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Recovery Manager for AD Disaster Recovery Edition 10.0.1 - Deployment Guide

Develop a backup and restore plan

It is recommended to follow these rules to prevent Active Directory failure:

  • Use only reliable and tested hardware, such as hard disks and uninterruptible power supply.
  • Test any new configuration in a test lab before deploying it in your production environment.
  • Ensure that each domain in your Active Directory forest has at least two domain controllers.
  • Keep detailed logs about the health state of Active Directory on a daily basis, so that in case of a forestwide failure you could identify the approximate failure time.

Determine which domain controllers to back up and how often

To perform an online restore of deleted or corrupted Active Directory objects, it is recommended to back up at least two domain controllers in each domain for redundancy. If you intend to restore cross-domain group memberships, then it is also necessary to back up a global catalog server. The global catalog server backup must be created with the option When backing up Global Catalog servers, collect group membership information from all domains within the Active Directory forest enabled on the System State tab of the Computer Collection Properties dialog box.

If you intend to use Recovery Manager for Active Directory to recover failed domain controllers (for example, using the Repair Wizard), it is recommended that you back up all domain controllers in all domains with the option Collect Forest Recovery metadata enabled on the System State tab of the Computer Collection Properties dialog box. This option creates backups that can be used by the Forest Recovery Console to recover a forest. For more information, refer to the User Guide supplied with this version of Recovery Manager for Active Directory Disaster Recovery Edition.

It is recommended that you back up your domain controllers on at least a daily basis. In any case, back up all domain controllers each time you make important changes to your environment.

Methods for deploying Backup Agent

Recovery Manager for Active Directory employs a Backup Agent to back up data on remote domain controllers.

The Backup Agent must be deployed on each remote domain controller where you want to back up Active Directory data.

There are two methods to deploy the Backup Agent:

  • Have Recovery Manager for Active Directory automatically deploy the Backup Agent before starting a backup creation operation and automatically remove the Agent after the operation is complete.
  • Manually preinstall the Backup Agent on all target domain controllers where you want to back up Active Directory data.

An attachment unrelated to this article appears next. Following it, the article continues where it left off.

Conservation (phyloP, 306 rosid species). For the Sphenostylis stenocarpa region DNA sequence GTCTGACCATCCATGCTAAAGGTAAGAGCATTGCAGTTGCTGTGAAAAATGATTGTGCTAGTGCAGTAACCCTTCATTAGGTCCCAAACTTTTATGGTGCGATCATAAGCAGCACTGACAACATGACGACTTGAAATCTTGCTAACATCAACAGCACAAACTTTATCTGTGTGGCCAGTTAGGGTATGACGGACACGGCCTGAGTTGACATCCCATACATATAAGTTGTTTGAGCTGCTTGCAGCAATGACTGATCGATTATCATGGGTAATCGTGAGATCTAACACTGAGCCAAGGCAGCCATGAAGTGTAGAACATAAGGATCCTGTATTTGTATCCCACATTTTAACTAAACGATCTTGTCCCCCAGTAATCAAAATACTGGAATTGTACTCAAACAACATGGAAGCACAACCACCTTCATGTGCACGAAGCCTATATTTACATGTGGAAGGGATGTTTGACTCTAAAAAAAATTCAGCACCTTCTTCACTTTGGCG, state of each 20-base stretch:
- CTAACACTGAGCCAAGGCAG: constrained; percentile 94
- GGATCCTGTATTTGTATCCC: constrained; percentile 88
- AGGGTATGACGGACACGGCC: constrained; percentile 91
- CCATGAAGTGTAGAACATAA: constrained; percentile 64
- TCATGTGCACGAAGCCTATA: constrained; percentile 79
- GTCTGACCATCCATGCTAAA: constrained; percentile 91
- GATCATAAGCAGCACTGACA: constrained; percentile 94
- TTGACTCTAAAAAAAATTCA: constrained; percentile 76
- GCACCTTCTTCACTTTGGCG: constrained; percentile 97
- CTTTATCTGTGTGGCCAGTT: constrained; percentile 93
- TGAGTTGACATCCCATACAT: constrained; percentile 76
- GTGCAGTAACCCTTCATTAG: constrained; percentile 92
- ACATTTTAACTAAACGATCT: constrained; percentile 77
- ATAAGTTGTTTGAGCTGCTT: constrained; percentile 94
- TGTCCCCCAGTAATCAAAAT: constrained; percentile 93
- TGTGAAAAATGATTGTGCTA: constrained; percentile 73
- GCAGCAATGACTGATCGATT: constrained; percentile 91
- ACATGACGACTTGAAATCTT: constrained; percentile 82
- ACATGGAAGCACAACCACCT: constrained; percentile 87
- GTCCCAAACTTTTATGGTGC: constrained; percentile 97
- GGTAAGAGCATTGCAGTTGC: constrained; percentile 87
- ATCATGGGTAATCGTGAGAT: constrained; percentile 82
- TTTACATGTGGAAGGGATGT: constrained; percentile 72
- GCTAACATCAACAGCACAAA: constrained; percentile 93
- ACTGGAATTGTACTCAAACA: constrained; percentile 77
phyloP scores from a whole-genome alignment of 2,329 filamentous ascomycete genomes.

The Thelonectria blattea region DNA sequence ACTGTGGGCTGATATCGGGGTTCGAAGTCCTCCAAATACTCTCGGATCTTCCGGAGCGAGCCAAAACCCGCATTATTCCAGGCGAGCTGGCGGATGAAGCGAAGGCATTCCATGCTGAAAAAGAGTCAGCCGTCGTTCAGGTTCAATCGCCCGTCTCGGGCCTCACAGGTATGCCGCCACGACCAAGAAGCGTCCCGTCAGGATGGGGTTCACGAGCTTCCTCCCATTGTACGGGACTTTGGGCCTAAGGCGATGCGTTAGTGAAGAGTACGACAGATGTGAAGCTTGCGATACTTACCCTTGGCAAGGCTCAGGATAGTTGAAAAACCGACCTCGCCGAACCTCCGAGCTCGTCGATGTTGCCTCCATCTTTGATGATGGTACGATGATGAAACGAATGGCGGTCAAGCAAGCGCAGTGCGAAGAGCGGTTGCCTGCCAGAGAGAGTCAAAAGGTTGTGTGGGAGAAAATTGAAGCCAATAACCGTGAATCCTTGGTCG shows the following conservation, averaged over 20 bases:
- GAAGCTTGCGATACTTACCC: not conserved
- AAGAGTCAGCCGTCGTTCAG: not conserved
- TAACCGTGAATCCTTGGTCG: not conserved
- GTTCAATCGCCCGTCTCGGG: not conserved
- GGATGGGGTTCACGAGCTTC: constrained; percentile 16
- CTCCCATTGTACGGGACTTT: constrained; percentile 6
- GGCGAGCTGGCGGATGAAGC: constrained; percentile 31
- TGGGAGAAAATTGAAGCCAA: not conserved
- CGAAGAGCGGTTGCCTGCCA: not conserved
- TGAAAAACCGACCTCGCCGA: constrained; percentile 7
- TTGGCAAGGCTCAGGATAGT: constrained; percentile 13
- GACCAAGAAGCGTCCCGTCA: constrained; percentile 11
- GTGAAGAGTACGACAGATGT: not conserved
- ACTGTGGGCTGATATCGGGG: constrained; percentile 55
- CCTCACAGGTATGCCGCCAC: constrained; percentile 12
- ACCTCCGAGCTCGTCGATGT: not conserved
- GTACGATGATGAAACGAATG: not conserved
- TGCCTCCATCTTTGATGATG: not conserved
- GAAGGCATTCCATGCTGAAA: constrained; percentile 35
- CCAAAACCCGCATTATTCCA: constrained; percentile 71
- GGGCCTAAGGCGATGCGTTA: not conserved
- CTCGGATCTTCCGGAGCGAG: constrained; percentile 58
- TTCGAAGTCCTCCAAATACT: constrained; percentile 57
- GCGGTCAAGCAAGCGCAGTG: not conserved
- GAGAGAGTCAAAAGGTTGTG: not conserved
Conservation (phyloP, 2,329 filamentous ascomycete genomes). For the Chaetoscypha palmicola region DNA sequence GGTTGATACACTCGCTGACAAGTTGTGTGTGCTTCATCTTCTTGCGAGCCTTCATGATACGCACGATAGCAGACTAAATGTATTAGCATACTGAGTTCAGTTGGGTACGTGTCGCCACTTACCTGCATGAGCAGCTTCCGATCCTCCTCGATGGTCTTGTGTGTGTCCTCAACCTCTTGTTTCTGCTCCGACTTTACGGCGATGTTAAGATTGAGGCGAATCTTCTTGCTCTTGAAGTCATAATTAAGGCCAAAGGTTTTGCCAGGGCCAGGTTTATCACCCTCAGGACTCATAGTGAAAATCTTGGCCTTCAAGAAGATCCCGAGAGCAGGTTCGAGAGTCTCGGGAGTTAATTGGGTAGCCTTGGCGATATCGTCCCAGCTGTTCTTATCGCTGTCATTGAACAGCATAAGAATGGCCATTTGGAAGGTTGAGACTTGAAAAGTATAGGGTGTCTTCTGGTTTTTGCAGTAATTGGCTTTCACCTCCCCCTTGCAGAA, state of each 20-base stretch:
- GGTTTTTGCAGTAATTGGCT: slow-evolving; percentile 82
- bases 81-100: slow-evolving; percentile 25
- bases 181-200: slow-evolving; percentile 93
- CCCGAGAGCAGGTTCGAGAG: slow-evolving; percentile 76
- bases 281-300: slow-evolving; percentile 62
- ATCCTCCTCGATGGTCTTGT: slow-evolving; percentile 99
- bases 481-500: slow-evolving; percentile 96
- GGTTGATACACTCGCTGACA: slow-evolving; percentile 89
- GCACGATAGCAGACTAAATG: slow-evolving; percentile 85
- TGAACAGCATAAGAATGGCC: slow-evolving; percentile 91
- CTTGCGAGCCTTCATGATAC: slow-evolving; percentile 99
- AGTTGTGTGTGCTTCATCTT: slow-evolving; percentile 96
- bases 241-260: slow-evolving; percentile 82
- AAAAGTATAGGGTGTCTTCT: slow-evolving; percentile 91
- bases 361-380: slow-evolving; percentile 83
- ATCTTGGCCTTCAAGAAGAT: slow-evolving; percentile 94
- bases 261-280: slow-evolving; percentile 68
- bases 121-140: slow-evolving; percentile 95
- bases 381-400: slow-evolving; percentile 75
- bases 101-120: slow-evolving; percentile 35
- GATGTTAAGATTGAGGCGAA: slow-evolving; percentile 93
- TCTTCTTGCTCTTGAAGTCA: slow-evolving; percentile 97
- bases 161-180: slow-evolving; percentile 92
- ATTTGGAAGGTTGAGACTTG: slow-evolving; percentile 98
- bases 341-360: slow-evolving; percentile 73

The latter method allows you to:

  • Perform a backup operation without having domain administrator privileges. It is sufficient if Recovery Manager for Active Directory runs under a backup operator's credentials.
  • Reduce network traffic when backing up a Computer Collection.
  • Back up domain controllers in domains that have no trust relationships with the domain where Recovery Manager for Active Directory is running, solving the so-called “no trust” problem.

Note: To preinstall Backup Agent, you can either use the Backup Agent Setup Wizard or perform a silent installation. For more information, refer to the Quick Start Guide supplied with this release of Recovery Manager for Active Directory®.

Retain recent backups

If you create full backups on a daily basis as recommended earlier in this document, you should configure a backup retention policy to maintain the backups created in the last two weeks (14 last backups for each domain controller). This approach will provide you with a sufficient number of backups to recover from an Active Directory failure that remained undetected for some time. For information on how to configure a backup retention policy, refer to the User Guide supplied with this release of Recovery Manager for Active Directory Disaster Recovery Edition.

In addition to the retained backups, you can also archive at least one domain controller backup on a weekly basis. This will allow you to retrieve Active Directory data (for instance, deleted objects) from a period past the recent backup history you retain. Make sure that these archived backups cover the entire tombstone lifetime period (that is, 60 days or 180 days by default, depending on the Windows operating system version).

For security reasons, keep at least one copy of each backup off-site in a properly controlled environment in order to protect it from possible attacks by malicious individuals via the network.

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